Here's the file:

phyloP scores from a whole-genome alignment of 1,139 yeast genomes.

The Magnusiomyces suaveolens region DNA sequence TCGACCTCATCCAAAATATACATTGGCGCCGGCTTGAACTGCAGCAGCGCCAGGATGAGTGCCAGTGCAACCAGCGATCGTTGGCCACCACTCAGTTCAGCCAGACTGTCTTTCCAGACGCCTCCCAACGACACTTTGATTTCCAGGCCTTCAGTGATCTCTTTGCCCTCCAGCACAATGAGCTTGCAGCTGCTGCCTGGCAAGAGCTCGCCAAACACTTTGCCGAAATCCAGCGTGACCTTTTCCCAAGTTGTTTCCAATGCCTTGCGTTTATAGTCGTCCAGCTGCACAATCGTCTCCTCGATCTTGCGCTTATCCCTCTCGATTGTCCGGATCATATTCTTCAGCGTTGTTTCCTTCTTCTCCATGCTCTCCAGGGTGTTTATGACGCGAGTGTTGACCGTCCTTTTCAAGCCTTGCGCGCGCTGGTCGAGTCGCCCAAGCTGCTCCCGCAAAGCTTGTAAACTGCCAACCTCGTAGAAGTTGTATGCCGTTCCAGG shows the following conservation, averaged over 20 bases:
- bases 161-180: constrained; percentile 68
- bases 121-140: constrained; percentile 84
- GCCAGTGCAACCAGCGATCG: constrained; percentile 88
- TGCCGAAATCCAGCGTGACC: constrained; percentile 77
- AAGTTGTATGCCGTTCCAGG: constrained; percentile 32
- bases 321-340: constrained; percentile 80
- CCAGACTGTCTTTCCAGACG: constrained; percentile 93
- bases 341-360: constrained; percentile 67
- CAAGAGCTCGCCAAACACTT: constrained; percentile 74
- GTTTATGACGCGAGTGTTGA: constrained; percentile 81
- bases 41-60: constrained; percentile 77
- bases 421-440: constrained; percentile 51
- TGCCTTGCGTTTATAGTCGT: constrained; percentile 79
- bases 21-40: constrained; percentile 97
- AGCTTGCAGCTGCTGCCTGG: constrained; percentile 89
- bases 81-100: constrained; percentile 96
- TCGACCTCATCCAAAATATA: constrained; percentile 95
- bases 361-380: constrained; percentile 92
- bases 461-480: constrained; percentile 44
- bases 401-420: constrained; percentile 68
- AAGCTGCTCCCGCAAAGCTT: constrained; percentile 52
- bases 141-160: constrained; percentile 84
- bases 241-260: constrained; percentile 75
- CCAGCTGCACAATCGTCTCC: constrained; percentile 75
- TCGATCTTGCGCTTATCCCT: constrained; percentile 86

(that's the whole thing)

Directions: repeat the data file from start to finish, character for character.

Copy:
phyloP scores from a whole-genome alignment of 1,139 yeast genomes.

The Magnusiomyces suaveolens region DNA sequence TCGACCTCATCCAAAATATACATTGGCGCCGGCTTGAACTGCAGCAGCGCCAGGATGAGTGCCAGTGCAACCAGCGATCGTTGGCCACCACTCAGTTCAGCCAGACTGTCTTTCCAGACGCCTCCCAACGACACTTTGATTTCCAGGCCTTCAGTGATCTCTTTGCCCTCCAGCACAATGAGCTTGCAGCTGCTGCCTGGCAAGAGCTCGCCAAACACTTTGCCGAAATCCAGCGTGACCTTTTCCCAAGTTGTTTCCAATGCCTTGCGTTTATAGTCGTCCAGCTGCACAATCGTCTCCTCGATCTTGCGCTTATCCCTCTCGATTGTCCGGATCATATTCTTCAGCGTTGTTTCCTTCTTCTCCATGCTCTCCAGGGTGTTTATGACGCGAGTGTTGACCGTCCTTTTCAAGCCTTGCGCGCGCTGGTCGAGTCGCCCAAGCTGCTCCCGCAAAGCTTGTAAACTGCCAACCTCGTAGAAGTTGTATGCCGTTCCAGG shows the following conservation, averaged over 20 bases:
- bases 161-180: constrained; percentile 68
- bases 121-140: constrained; percentile 84
- GCCAGTGCAACCAGCGATCG: constrained; percentile 88
- TGCCGAAATCCAGCGTGACC: constrained; percentile 77
- AAGTTGTATGCCGTTCCAGG: constrained; percentile 32
- bases 321-340: constrained; percentile 80
- CCAGACTGTCTTTCCAGACG: constrained; percentile 93
- bases 341-360: constrained; percentile 67
- CAAGAGCTCGCCAAACACTT: constrained; percentile 74
- GTTTATGACGCGAGTGTTGA: constrained; percentile 81
- bases 41-60: constrained; percentile 77
- bases 421-440: constrained; percentile 51
- TGCCTTGCGTTTATAGTCGT: constrained; percentile 79
- bases 21-40: constrained; percentile 97
- AGCTTGCAGCTGCTGCCTGG: constrained; percentile 89
- bases 81-100: constrained; percentile 96
- TCGACCTCATCCAAAATATA: constrained; percentile 95
- bases 361-380: constrained; percentile 92
- bases 461-480: constrained; percentile 44
- bases 401-420: constrained; percentile 68
- AAGCTGCTCCCGCAAAGCTT: constrained; percentile 52
- bases 141-160: constrained; percentile 84
- bases 241-260: constrained; percentile 75
- CCAGCTGCACAATCGTCTCC: constrained; percentile 75
- TCGATCTTGCGCTTATCCCT: constrained; percentile 86